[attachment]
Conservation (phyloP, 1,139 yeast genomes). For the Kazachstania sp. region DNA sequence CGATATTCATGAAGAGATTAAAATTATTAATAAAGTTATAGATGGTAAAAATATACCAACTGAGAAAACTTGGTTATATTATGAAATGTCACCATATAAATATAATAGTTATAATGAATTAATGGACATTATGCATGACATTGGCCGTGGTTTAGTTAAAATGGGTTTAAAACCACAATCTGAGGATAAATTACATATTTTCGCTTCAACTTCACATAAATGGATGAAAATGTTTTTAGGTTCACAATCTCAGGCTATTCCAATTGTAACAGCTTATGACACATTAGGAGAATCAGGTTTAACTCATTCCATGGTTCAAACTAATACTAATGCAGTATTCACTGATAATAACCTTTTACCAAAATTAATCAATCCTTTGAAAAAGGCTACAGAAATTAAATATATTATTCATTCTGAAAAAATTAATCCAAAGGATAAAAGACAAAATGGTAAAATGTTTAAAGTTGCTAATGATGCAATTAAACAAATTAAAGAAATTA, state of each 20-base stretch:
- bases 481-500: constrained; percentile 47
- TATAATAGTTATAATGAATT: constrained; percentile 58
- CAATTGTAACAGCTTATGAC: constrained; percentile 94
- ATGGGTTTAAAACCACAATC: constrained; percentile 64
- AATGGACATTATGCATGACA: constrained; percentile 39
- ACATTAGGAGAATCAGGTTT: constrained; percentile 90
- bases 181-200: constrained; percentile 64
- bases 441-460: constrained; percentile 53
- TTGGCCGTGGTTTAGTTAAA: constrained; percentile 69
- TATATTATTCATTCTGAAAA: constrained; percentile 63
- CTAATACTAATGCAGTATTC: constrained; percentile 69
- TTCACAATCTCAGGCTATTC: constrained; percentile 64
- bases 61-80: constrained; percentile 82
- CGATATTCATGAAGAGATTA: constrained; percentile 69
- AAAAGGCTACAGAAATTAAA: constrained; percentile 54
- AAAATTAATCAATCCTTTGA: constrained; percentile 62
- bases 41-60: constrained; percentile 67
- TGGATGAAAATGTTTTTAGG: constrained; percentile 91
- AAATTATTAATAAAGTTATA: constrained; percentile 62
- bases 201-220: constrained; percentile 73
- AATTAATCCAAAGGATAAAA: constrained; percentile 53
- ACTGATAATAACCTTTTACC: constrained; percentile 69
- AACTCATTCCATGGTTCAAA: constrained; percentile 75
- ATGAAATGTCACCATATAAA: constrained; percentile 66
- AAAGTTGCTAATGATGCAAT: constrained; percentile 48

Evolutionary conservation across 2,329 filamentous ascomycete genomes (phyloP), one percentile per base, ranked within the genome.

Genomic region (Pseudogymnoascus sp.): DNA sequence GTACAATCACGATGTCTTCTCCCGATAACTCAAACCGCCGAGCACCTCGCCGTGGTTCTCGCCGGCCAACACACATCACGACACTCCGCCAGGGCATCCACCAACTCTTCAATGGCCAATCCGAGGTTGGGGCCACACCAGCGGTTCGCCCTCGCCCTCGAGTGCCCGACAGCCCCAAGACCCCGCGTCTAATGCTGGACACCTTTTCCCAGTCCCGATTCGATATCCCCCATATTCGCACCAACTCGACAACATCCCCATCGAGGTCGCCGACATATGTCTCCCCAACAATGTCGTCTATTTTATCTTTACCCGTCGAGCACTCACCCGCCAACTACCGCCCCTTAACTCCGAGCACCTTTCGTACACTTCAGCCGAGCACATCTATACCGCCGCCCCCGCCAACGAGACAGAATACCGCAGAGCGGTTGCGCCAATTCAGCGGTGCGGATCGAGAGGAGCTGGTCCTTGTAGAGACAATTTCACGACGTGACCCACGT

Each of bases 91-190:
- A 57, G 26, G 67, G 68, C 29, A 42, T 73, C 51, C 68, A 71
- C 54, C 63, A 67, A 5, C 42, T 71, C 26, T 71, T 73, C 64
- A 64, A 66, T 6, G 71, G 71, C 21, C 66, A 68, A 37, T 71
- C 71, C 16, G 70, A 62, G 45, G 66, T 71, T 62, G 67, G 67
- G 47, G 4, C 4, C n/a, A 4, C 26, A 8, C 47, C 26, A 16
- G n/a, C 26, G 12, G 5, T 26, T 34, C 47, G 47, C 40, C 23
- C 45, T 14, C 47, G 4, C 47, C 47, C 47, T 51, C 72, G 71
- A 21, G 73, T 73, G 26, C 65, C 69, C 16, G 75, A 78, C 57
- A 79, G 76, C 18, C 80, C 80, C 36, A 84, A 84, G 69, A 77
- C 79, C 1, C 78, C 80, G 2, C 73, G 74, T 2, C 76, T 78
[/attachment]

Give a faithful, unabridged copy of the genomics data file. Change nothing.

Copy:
Conservation (phyloP, 1,139 yeast genomes). For the Kazachstania sp. region DNA sequence CGATATTCATGAAGAGATTAAAATTATTAATAAAGTTATAGATGGTAAAAATATACCAACTGAGAAAACTTGGTTATATTATGAAATGTCACCATATAAATATAATAGTTATAATGAATTAATGGACATTATGCATGACATTGGCCGTGGTTTAGTTAAAATGGGTTTAAAACCACAATCTGAGGATAAATTACATATTTTCGCTTCAACTTCACATAAATGGATGAAAATGTTTTTAGGTTCACAATCTCAGGCTATTCCAATTGTAACAGCTTATGACACATTAGGAGAATCAGGTTTAACTCATTCCATGGTTCAAACTAATACTAATGCAGTATTCACTGATAATAACCTTTTACCAAAATTAATCAATCCTTTGAAAAAGGCTACAGAAATTAAATATATTATTCATTCTGAAAAAATTAATCCAAAGGATAAAAGACAAAATGGTAAAATGTTTAAAGTTGCTAATGATGCAATTAAACAAATTAAAGAAATTA, state of each 20-base stretch:
- bases 481-500: constrained; percentile 47
- TATAATAGTTATAATGAATT: constrained; percentile 58
- CAATTGTAACAGCTTATGAC: constrained; percentile 94
- ATGGGTTTAAAACCACAATC: constrained; percentile 64
- AATGGACATTATGCATGACA: constrained; percentile 39
- ACATTAGGAGAATCAGGTTT: constrained; percentile 90
- bases 181-200: constrained; percentile 64
- bases 441-460: constrained; percentile 53
- TTGGCCGTGGTTTAGTTAAA: constrained; percentile 69
- TATATTATTCATTCTGAAAA: constrained; percentile 63
- CTAATACTAATGCAGTATTC: constrained; percentile 69
- TTCACAATCTCAGGCTATTC: constrained; percentile 64
- bases 61-80: constrained; percentile 82
- CGATATTCATGAAGAGATTA: constrained; percentile 69
- AAAAGGCTACAGAAATTAAA: constrained; percentile 54
- AAAATTAATCAATCCTTTGA: constrained; percentile 62
- bases 41-60: constrained; percentile 67
- TGGATGAAAATGTTTTTAGG: constrained; percentile 91
- AAATTATTAATAAAGTTATA: constrained; percentile 62
- bases 201-220: constrained; percentile 73
- AATTAATCCAAAGGATAAAA: constrained; percentile 53
- ACTGATAATAACCTTTTACC: constrained; percentile 69
- AACTCATTCCATGGTTCAAA: constrained; percentile 75
- ATGAAATGTCACCATATAAA: constrained; percentile 66
- AAAGTTGCTAATGATGCAAT: constrained; percentile 48

Evolutionary conservation across 2,329 filamentous ascomycete genomes (phyloP), one percentile per base, ranked within the genome.

Genomic region (Pseudogymnoascus sp.): DNA sequence GTACAATCACGATGTCTTCTCCCGATAACTCAAACCGCCGAGCACCTCGCCGTGGTTCTCGCCGGCCAACACACATCACGACACTCCGCCAGGGCATCCACCAACTCTTCAATGGCCAATCCGAGGTTGGGGCCACACCAGCGGTTCGCCCTCGCCCTCGAGTGCCCGACAGCCCCAAGACCCCGCGTCTAATGCTGGACACCTTTTCCCAGTCCCGATTCGATATCCCCCATATTCGCACCAACTCGACAACATCCCCATCGAGGTCGCCGACATATGTCTCCCCAACAATGTCGTCTATTTTATCTTTACCCGTCGAGCACTCACCCGCCAACTACCGCCCCTTAACTCCGAGCACCTTTCGTACACTTCAGCCGAGCACATCTATACCGCCGCCCCCGCCAACGAGACAGAATACCGCAGAGCGGTTGCGCCAATTCAGCGGTGCGGATCGAGAGGAGCTGGTCCTTGTAGAGACAATTTCACGACGTGACCCACGT

Each of bases 91-190:
- A 57, G 26, G 67, G 68, C 29, A 42, T 73, C 51, C 68, A 71
- C 54, C 63, A 67, A 5, C 42, T 71, C 26, T 71, T 73, C 64
- A 64, A 66, T 6, G 71, G 71, C 21, C 66, A 68, A 37, T 71
- C 71, C 16, G 70, A 62, G 45, G 66, T 71, T 62, G 67, G 67
- G 47, G 4, C 4, C n/a, A 4, C 26, A 8, C 47, C 26, A 16
- G n/a, C 26, G 12, G 5, T 26, T 34, C 47, G 47, C 40, C 23
- C 45, T 14, C 47, G 4, C 47, C 47, C 47, T 51, C 72, G 71
- A 21, G 73, T 73, G 26, C 65, C 69, C 16, G 75, A 78, C 57
- A 79, G 76, C 18, C 80, C 80, C 36, A 84, A 84, G 69, A 77
- C 79, C 1, C 78, C 80, G 2, C 73, G 74, T 2, C 76, T 78